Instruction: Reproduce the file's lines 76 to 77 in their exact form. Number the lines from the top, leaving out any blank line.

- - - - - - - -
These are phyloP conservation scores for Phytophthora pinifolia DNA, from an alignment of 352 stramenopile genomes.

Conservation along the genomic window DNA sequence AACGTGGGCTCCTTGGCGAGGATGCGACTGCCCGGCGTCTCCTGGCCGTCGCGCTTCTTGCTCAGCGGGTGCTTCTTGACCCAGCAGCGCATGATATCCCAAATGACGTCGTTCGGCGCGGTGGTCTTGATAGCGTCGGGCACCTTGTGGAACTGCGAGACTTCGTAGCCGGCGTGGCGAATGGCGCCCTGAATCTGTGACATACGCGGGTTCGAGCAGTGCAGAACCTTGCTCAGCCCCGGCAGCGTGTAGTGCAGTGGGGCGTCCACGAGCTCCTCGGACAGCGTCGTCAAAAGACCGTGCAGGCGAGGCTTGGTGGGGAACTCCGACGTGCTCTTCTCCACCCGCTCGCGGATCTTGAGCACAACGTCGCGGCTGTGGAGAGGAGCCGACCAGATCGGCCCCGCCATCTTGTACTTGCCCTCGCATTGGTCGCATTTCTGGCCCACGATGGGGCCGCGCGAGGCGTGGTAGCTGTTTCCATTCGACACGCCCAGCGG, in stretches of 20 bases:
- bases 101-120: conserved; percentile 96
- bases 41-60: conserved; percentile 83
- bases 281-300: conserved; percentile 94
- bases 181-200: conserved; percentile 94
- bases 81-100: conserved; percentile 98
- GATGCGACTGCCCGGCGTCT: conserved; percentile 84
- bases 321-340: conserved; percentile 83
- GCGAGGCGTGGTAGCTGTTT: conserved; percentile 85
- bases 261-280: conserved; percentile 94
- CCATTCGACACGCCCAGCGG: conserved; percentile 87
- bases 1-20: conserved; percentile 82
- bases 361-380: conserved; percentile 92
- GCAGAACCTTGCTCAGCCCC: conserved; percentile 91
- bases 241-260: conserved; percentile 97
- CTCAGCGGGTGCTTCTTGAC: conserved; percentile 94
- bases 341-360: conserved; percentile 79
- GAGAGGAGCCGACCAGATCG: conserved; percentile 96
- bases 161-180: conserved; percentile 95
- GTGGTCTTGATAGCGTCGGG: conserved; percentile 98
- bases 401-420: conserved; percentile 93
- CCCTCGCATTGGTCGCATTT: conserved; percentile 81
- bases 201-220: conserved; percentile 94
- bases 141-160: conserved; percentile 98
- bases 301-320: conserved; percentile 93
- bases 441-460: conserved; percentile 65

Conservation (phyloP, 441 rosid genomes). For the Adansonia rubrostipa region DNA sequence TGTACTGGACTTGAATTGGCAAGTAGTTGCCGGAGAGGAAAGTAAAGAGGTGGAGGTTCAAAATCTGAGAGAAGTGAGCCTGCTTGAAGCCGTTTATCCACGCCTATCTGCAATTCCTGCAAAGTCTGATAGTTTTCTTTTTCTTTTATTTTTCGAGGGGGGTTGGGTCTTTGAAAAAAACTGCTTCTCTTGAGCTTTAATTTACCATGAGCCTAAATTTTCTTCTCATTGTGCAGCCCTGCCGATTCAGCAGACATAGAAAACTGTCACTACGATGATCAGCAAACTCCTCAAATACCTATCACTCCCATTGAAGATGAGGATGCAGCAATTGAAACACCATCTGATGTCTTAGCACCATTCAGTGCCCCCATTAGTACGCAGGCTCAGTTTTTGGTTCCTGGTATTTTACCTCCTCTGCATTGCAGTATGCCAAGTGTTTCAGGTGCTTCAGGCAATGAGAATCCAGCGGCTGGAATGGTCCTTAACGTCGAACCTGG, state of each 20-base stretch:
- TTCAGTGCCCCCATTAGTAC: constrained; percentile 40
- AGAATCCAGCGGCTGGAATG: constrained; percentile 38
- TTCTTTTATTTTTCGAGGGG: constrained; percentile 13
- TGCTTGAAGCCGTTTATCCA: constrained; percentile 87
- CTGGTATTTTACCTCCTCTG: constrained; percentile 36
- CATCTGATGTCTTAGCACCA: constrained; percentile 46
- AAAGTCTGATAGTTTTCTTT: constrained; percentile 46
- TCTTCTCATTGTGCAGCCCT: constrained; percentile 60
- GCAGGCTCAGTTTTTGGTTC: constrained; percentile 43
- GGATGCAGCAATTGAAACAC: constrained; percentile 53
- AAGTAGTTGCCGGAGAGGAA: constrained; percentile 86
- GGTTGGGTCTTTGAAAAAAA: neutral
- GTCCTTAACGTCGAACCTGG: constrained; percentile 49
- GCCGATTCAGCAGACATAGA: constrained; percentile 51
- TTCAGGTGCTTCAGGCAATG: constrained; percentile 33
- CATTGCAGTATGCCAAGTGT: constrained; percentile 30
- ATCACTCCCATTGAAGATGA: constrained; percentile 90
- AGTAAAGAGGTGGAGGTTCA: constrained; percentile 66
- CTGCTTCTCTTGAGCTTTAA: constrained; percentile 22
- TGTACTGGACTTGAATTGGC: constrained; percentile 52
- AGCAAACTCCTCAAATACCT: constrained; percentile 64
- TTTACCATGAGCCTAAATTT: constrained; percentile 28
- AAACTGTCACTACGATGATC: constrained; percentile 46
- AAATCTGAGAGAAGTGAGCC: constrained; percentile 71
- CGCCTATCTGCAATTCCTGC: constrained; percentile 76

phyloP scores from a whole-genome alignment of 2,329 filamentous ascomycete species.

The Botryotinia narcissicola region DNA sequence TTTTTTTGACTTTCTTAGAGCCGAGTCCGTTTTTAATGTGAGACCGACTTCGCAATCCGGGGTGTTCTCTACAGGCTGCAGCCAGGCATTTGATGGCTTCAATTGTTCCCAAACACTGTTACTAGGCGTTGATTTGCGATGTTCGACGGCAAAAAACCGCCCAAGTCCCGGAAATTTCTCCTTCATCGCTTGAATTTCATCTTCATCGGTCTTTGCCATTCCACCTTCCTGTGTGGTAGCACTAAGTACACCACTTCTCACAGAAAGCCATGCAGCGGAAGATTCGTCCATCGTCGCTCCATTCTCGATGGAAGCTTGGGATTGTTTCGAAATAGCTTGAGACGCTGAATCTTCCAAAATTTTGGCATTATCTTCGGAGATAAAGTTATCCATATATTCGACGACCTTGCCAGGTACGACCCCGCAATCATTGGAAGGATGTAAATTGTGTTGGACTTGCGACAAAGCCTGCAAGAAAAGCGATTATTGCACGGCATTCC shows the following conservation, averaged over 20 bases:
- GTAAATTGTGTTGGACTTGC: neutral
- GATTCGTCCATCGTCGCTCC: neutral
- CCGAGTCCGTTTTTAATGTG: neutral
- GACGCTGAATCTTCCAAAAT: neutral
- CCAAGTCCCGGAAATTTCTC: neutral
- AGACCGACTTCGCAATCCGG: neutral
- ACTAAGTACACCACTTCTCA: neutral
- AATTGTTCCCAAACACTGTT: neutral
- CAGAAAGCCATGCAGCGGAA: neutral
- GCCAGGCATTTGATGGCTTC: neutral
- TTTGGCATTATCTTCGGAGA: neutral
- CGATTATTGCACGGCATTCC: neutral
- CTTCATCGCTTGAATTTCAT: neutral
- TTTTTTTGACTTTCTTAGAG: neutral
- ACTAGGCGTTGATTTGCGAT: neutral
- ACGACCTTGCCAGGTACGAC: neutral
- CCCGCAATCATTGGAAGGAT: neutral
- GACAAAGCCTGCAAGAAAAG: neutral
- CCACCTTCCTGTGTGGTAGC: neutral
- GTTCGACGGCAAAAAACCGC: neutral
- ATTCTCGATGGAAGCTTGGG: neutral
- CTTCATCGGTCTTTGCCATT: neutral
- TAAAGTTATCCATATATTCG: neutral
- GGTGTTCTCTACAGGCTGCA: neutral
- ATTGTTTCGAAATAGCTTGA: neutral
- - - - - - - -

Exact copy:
- ATTCTCGATGGAAGCTTGGG: neutral
- CTTCATCGGTCTTTGCCATT: neutral